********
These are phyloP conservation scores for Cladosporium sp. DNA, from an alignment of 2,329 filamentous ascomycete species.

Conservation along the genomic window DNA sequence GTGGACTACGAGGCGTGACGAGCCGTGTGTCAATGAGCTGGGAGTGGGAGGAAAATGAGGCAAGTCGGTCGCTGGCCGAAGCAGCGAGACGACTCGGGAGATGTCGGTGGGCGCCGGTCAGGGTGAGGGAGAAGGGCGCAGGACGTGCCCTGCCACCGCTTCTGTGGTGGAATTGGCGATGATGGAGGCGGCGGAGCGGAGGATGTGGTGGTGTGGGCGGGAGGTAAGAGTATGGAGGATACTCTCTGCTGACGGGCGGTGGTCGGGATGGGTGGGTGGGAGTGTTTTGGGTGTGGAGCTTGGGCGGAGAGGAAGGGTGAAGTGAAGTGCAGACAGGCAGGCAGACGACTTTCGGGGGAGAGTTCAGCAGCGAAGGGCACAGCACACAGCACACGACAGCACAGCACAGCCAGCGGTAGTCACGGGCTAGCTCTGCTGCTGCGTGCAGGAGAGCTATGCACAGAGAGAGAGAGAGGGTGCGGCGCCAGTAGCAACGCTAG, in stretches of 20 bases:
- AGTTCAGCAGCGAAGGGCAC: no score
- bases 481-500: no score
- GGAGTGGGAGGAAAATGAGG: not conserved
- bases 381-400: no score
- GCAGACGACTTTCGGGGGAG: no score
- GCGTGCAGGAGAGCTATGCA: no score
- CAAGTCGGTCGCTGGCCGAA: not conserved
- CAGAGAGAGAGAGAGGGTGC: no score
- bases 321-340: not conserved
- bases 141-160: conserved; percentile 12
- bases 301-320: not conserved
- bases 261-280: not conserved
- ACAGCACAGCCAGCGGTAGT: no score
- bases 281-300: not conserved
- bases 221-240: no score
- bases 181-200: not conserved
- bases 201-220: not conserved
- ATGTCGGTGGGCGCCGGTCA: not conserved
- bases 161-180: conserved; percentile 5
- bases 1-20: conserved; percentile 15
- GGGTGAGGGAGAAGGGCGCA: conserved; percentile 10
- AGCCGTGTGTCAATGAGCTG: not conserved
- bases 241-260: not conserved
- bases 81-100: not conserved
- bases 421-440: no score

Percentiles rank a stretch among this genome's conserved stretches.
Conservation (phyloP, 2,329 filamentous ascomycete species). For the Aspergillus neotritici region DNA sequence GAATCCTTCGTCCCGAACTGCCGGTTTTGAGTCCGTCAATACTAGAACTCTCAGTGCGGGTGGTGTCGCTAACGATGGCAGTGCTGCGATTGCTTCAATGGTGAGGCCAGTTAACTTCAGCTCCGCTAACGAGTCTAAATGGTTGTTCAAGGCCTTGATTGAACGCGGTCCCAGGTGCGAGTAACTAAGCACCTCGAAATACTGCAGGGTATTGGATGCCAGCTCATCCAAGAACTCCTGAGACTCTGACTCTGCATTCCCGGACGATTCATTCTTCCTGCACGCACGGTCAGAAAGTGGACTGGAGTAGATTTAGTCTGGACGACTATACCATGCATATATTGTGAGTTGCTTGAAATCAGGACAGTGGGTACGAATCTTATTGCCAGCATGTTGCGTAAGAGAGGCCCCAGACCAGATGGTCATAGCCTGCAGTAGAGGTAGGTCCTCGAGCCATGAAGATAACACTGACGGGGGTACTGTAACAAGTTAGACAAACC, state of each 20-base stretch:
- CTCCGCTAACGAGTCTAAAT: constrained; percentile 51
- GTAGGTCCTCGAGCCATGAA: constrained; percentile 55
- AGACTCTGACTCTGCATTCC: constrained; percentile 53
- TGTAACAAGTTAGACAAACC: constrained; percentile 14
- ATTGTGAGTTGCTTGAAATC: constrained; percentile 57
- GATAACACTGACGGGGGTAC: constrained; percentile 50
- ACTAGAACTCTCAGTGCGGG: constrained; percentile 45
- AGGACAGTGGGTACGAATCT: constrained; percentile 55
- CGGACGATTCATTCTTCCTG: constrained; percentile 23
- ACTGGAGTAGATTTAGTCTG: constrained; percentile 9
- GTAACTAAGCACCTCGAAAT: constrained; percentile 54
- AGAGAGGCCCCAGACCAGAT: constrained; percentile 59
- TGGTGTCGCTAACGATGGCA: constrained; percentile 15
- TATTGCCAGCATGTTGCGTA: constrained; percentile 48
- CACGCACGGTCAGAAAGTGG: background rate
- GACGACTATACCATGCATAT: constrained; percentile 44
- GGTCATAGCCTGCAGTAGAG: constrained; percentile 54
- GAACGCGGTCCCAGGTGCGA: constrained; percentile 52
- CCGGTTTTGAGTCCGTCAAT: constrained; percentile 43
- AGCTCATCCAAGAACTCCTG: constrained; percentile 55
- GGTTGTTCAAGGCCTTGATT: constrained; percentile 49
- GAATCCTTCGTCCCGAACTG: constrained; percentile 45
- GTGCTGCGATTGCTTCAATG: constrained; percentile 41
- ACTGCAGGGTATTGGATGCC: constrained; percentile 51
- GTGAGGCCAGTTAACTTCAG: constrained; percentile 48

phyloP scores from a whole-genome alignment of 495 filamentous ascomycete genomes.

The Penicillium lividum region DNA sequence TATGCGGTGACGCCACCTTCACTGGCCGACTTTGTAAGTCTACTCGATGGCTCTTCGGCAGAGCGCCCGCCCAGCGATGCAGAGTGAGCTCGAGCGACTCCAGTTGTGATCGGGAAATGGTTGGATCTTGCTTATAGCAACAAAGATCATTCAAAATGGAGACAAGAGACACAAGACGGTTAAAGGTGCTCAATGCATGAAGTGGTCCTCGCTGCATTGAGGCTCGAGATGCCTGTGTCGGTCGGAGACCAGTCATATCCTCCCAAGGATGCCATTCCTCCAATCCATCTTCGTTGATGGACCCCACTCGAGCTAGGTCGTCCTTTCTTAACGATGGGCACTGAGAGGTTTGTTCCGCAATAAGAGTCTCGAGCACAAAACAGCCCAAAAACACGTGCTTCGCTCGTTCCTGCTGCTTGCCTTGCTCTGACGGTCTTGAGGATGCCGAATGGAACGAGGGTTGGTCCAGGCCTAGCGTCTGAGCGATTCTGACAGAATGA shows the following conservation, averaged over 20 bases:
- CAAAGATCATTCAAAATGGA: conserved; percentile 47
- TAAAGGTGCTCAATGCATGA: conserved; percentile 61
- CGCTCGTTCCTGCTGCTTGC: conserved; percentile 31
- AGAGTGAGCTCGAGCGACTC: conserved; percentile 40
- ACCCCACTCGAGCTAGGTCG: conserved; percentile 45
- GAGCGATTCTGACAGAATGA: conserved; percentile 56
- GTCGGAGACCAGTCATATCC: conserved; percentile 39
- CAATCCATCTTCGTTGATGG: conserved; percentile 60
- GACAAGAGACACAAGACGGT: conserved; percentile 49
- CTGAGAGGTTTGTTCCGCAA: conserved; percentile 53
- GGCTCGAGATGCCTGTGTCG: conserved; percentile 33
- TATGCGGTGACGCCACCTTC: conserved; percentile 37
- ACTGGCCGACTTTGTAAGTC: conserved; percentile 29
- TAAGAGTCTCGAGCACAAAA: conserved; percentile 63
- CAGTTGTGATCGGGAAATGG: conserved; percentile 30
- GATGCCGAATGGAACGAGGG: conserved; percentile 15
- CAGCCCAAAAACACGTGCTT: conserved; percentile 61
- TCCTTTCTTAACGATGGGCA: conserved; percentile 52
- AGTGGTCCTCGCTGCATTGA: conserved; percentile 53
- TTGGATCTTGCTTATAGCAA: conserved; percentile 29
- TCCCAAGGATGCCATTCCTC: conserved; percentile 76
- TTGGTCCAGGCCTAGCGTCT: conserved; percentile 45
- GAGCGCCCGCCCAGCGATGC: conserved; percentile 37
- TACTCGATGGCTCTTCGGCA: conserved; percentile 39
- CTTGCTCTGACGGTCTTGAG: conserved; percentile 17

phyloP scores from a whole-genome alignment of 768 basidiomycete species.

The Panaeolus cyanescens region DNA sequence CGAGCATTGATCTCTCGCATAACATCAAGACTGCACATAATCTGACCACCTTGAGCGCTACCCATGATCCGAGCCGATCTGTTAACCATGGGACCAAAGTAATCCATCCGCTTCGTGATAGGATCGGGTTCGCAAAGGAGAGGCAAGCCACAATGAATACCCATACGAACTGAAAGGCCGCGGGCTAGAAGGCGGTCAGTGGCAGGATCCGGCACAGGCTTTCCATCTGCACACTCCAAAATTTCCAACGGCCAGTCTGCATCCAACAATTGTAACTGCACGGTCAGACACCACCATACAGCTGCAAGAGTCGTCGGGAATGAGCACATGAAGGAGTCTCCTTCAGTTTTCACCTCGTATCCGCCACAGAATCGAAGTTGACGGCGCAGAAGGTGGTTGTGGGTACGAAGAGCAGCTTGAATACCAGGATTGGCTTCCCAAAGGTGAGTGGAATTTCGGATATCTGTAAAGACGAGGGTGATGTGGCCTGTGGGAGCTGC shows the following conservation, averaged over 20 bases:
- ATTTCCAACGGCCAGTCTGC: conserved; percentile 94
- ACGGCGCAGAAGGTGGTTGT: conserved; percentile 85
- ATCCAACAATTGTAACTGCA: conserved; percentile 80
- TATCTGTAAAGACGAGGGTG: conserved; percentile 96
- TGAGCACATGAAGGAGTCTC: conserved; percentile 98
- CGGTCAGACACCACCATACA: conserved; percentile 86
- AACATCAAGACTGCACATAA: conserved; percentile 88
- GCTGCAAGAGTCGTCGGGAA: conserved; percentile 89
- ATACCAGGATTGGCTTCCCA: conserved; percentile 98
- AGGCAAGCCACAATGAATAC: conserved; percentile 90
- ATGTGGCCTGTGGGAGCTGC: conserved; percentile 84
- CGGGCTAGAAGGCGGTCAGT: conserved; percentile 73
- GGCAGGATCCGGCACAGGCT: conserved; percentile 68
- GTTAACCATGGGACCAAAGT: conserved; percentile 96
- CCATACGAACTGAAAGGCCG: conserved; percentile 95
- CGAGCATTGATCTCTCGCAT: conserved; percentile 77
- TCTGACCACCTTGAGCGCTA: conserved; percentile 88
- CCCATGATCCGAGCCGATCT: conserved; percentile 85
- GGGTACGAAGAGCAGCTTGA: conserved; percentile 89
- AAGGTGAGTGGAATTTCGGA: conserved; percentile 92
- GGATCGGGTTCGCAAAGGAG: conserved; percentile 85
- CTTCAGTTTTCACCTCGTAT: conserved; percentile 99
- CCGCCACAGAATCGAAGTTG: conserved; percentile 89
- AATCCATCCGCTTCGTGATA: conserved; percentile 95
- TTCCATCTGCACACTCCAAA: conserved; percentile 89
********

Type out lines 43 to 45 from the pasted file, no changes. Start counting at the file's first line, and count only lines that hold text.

- TATTGCCAGCATGTTGCGTA: constrained; percentile 48
- CACGCACGGTCAGAAAGTGG: background rate
- GACGACTATACCATGCATAT: constrained; percentile 44